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Since satisfaction determines or influences the efficiency of the employees, we can say that organizational climate is directly related to the efficiency and performance of the employees. The organizational climate can affect the human behaviour in the organization through an impact on their performance, satisfaction and attitudes.

Objective of the study 1. To investigate the influence of biographical variables such as gender, age, experience, marital status, qualification and designation on the organizational climate of Information Technology companies. 2. To study the significant difference between small scale, large scale and multi national companies with respect to organizational climate and its dimensions. 3. To discuss the implications arising out of the study for effective management of IT organizations.

Research design: The present study considers organizational climate experienced currently in a number (n=389) of 38 IT companies situated in India. The study is descriptive and cross sectional type of survey. It signifies the questions to be investigated, the process of sample selection, methods of procedure to be followed, measurements to obtain and comparison and other analyses to be made. The clear design of the study is as follows: Variables of the study: 1 Organizational climate (dependent variable)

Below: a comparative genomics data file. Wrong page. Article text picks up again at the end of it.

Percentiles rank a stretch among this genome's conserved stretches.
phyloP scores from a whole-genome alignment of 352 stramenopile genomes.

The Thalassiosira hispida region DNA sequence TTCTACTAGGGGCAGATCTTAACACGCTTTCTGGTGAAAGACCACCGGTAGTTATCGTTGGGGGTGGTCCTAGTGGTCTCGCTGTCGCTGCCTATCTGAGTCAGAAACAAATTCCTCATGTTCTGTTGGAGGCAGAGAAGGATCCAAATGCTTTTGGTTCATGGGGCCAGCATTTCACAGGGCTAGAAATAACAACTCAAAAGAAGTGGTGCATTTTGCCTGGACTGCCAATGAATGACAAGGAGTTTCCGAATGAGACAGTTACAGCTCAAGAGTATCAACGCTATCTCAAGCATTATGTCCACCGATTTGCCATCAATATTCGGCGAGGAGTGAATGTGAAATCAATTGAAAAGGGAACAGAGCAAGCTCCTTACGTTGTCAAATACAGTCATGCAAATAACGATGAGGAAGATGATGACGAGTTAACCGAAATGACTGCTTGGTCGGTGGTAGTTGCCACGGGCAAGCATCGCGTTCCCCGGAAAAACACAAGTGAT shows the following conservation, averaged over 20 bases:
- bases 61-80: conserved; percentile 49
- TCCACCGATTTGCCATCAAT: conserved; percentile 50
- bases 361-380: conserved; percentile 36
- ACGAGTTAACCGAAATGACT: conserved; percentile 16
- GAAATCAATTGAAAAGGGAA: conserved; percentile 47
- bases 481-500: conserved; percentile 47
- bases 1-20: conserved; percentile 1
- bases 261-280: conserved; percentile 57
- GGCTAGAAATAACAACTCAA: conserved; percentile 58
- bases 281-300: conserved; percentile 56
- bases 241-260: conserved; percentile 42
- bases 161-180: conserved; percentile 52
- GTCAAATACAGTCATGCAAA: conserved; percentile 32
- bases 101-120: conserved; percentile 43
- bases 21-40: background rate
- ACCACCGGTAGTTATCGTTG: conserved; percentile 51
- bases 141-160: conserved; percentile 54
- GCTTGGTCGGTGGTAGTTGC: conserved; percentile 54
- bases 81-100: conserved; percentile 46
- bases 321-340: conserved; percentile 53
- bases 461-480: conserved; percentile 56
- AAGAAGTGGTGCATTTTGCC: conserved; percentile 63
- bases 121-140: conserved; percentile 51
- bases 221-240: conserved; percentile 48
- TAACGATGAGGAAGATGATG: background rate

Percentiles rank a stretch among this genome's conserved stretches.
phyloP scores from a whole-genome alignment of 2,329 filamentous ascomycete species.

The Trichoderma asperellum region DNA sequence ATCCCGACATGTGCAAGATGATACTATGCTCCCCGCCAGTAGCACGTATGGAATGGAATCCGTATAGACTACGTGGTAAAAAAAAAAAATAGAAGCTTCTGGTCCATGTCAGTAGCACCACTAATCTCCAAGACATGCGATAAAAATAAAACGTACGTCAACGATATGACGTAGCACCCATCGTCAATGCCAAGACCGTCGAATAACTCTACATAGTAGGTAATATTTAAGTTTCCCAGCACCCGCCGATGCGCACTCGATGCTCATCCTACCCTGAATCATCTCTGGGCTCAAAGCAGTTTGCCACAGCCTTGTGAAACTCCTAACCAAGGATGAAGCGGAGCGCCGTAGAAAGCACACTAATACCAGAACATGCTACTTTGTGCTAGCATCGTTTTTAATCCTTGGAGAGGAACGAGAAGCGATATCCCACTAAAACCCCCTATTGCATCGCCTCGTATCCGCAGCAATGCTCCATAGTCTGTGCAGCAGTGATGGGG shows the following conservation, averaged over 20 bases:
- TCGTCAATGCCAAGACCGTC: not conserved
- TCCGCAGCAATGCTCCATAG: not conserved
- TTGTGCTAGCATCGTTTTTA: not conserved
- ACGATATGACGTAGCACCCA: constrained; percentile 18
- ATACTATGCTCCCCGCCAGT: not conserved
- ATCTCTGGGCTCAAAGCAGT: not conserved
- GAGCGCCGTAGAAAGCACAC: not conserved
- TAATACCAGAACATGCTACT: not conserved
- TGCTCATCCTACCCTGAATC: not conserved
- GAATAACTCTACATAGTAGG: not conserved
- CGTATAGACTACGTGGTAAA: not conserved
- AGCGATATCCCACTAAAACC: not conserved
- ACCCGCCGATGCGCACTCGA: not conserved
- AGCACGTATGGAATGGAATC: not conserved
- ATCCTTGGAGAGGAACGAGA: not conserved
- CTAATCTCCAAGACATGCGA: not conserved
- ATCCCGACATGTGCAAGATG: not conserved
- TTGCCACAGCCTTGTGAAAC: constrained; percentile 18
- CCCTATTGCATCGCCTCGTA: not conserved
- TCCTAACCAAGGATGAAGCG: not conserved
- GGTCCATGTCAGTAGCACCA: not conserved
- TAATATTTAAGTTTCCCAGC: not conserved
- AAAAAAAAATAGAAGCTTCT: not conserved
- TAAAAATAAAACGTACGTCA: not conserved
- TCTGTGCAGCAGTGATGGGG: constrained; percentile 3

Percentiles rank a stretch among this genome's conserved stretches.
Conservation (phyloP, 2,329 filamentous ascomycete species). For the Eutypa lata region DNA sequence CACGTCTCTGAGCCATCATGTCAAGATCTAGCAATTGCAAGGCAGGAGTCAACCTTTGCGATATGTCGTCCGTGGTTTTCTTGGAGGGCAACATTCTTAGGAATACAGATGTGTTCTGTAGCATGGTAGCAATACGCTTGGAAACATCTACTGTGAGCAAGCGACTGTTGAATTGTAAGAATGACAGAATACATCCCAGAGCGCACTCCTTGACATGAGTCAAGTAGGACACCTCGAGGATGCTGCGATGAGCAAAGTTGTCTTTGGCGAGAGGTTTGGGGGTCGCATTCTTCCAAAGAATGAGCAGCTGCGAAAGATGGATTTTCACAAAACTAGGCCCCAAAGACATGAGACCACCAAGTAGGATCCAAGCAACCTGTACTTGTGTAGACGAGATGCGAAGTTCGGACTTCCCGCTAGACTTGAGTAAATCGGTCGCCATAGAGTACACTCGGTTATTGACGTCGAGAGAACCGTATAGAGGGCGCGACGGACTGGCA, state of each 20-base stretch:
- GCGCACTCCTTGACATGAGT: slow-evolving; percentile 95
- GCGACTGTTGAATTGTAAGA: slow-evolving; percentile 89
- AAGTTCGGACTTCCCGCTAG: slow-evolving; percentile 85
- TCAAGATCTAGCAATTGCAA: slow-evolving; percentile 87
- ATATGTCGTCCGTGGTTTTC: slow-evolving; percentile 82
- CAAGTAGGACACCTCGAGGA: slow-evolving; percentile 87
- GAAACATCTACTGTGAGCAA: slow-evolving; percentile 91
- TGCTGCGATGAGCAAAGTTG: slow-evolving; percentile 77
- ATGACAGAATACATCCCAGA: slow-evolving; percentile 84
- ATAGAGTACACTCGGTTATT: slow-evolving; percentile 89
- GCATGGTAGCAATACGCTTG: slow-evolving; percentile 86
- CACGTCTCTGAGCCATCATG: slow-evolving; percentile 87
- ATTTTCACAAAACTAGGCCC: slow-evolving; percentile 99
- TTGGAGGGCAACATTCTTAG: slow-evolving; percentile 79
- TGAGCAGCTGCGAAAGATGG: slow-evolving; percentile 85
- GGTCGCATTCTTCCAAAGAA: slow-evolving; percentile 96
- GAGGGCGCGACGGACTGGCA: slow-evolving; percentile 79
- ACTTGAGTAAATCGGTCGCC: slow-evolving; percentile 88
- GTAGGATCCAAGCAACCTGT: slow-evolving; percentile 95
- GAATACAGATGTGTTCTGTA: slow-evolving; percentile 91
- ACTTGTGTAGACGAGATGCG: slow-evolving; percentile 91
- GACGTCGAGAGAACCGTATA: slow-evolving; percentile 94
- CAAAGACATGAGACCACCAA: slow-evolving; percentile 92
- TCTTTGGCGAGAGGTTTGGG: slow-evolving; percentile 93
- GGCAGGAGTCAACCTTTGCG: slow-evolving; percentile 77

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Biographical variables namely type of company, Age, Gender, Marital status, Designations, Total work experience, work experience in current organization and Educational qualifications.

Tool Used ORGANIZATIONAL CLIMATE SCALE The organizational climate scale was constructed and standardized originally by Somnath Chattopadhyay and K.G Agarwal, Later it was adapted and standardized by investigator. The adapted and standardized organizational climate scale consists of 70 items to be responded on a five-point scale. Scoring of organizational climate scale is on a five point scale from 1 to 5 for the positive response of strongly disagree scoring is 1, Disagree it is 2, Neutral is